Today, if you walked a mile in Mark Brewington’s shoes, you’d likely end up with your toes in the Pacific Ocean. The double Johnson & Wales University alum, ’11, ’18 MBA – Hospitality, (triple alum if you count his '08 associate degree in culinary arts) lives within a few blocks of the beach and keeps his horses on a horse farm outside of San Diego.
This summer I took my first ever online class at Johnson & Wales. I am currently a full-time student at the Johnson & Wales University Providence Campus but wanted to continue my education and earn some extra credits over the summer. I was accepted to an internship program based in Jerusalem and chose to take an additional class while I was away. While looking through the online options, I stumbled upon a free elective called “Culture and Food” and figured that there was no better class to take while I was exploring abroad.
When Stephanie Decker ‘16, ‘18 MBA decided to return to school after working for 20 years in the food industry, she knew she needed a flexible option that would allow her to continue to raise her family, work, and remain active in all of the things that were important to her.
One of my roles as the College of Online Education’s Student Writing Support Specialist is to help students understand what academic writing means, and how they can accomplish it.
Academic writing is an essential skill and one that involves clarity and power of expression. Writing specific and detail-oriented text, incorporating relevant sources, and maintaining a clear sense of audience, purpose, and genre are key elements to writing at a higher level.
I know this sounds a bit complicated, so let’s break it down! Here are eight things to keep in mind when writing:
In 1985, I decided that it was finally time to get a college education. I was 21 and had already been in the culinary business for five years. To date, I had experience working in restaurants, hotels, and on a privately-owned yacht. Up until then, I had not done well throughout my secondary school experience in England. I chose to leave school at 16 to work in a job I actually enjoyed, all while getting paid.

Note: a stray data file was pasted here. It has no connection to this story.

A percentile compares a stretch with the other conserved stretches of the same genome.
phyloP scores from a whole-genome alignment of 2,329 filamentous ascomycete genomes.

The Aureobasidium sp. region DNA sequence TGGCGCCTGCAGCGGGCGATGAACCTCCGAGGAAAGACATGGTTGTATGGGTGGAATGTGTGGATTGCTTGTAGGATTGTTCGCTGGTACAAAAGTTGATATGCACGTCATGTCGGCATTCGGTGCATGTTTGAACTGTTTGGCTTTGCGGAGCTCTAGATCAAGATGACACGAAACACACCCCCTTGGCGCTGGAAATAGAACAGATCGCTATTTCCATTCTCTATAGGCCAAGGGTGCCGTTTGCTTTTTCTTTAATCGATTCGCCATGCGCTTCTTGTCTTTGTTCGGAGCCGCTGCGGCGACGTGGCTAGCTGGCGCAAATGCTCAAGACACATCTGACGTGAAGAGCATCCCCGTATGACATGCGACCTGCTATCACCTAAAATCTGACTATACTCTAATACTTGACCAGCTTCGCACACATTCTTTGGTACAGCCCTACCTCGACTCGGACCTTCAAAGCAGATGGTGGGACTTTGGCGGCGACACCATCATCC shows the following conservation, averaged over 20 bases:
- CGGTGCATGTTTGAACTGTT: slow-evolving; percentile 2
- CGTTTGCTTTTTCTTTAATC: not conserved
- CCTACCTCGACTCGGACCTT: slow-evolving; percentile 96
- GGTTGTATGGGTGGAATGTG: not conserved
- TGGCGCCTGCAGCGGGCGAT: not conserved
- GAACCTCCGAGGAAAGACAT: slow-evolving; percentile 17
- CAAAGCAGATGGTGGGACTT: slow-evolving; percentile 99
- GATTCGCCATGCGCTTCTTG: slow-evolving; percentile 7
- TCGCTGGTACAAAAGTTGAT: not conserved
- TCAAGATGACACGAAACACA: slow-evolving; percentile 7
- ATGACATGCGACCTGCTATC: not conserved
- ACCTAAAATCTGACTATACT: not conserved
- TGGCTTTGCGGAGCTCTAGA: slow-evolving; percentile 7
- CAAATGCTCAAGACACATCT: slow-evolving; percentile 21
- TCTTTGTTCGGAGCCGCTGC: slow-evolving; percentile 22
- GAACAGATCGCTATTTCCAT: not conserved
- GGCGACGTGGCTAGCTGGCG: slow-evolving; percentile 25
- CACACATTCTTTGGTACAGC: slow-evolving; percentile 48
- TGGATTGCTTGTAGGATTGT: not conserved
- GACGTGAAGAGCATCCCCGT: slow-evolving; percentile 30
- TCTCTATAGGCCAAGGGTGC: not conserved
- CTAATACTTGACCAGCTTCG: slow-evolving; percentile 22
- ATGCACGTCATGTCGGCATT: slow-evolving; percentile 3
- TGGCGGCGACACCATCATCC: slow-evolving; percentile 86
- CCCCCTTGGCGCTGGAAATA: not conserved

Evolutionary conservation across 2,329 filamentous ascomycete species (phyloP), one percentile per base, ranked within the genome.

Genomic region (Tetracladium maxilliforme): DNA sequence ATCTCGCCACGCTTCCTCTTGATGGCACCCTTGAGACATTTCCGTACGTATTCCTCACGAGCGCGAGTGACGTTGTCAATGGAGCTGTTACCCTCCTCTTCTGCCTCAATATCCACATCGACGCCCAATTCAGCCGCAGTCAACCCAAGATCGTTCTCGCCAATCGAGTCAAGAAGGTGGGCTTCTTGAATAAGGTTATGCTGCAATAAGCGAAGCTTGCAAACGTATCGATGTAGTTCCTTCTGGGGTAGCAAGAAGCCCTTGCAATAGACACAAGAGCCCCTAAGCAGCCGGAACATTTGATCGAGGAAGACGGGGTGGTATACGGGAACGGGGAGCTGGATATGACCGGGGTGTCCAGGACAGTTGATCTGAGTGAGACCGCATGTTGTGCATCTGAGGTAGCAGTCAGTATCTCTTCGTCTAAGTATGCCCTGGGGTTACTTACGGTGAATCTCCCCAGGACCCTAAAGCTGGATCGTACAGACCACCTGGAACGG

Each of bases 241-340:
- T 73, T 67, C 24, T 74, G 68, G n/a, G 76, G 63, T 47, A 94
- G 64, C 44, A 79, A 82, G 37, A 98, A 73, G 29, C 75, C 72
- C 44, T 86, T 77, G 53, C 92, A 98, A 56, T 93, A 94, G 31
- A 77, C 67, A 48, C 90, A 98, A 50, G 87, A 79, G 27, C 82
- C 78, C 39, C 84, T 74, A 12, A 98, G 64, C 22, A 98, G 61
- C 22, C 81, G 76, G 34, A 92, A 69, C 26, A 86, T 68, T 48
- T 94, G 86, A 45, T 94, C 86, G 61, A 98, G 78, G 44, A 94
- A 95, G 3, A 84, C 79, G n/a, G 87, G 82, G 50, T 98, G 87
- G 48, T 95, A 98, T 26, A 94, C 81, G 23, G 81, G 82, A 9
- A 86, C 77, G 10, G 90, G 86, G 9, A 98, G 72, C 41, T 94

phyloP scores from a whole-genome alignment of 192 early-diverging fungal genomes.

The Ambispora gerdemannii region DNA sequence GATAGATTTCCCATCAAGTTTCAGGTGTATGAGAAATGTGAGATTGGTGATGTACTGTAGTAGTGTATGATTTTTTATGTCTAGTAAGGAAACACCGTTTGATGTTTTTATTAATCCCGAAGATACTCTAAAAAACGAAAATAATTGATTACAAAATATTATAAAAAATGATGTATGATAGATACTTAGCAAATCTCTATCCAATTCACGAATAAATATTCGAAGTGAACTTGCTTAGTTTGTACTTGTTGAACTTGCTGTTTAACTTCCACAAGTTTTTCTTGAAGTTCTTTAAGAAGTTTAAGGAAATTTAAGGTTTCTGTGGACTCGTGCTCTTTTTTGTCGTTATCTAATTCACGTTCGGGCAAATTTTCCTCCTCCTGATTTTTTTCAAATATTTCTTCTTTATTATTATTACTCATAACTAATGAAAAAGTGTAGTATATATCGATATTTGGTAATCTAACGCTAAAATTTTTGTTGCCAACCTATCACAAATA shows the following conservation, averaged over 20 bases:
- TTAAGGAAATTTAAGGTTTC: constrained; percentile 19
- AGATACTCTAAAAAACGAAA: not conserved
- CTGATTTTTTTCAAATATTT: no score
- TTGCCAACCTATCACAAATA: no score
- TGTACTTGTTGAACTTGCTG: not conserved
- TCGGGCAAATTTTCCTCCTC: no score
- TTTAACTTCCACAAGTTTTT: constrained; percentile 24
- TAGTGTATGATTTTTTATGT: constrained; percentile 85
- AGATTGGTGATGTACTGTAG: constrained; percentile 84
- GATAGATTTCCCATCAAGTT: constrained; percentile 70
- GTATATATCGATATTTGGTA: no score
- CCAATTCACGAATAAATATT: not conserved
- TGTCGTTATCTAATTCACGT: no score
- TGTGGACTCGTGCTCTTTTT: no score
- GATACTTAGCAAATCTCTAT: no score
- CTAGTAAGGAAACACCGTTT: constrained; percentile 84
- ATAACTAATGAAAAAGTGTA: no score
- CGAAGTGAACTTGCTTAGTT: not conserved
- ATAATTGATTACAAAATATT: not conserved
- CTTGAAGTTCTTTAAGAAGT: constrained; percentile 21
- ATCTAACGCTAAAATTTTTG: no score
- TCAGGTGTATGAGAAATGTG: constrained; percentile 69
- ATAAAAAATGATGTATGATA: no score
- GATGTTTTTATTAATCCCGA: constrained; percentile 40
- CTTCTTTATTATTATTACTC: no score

Let’s face it: the holidays are exciting and fun but can sometimes drain you of your desire to do anything work-related. If you’re like me, all of the hustle and bustle makes it difficult for you to maintain your productivity level. Whether you’re taking classes or trying to complete tasks at work — or both! — procrastination can creep in and prevent you from accomplishing all of the things on your plate.
Here are five tips to help you stay on track as the year winds down:
1. Plan ahead.
If you had access to 24/7 research help, you’d take it, right? Students attending colleges on-ground are likely to be in touch with the library resources offered by their institution. But if you’re an online student, you might not realize how many resources your library offers specifically for you or how much time you can save searching for academic, peer-reviewed resources by simply reaching out. In addition, research shows that students who take advantage of their libraries earn higher GPAs.
Pursuing an online undergraduate degree or online graduate degree takes determination, self-discipline, and hard work … and a reliable Wi-Fi connection. The reach is surprising — just ask Julia M. J. Abbiss ‘15, ‘17 MS – Nonprofit Management, who discovered during a study-abroad experience that she could complete her coursework from just about anywhere, even halfway around the world in Nepal.
Did you know that the Free Application for Federal Student Aid (FAFSA) is launching early this year?
If you’re planning to apply for federal aid for the 2017 – 2018 school year, you can do so beginning October 1, 2016.
Deciding how to pay for your education can be daunting — but it doesn’t have to be! At the JWU College of Online Education, we work with you as soon as you’re accepted.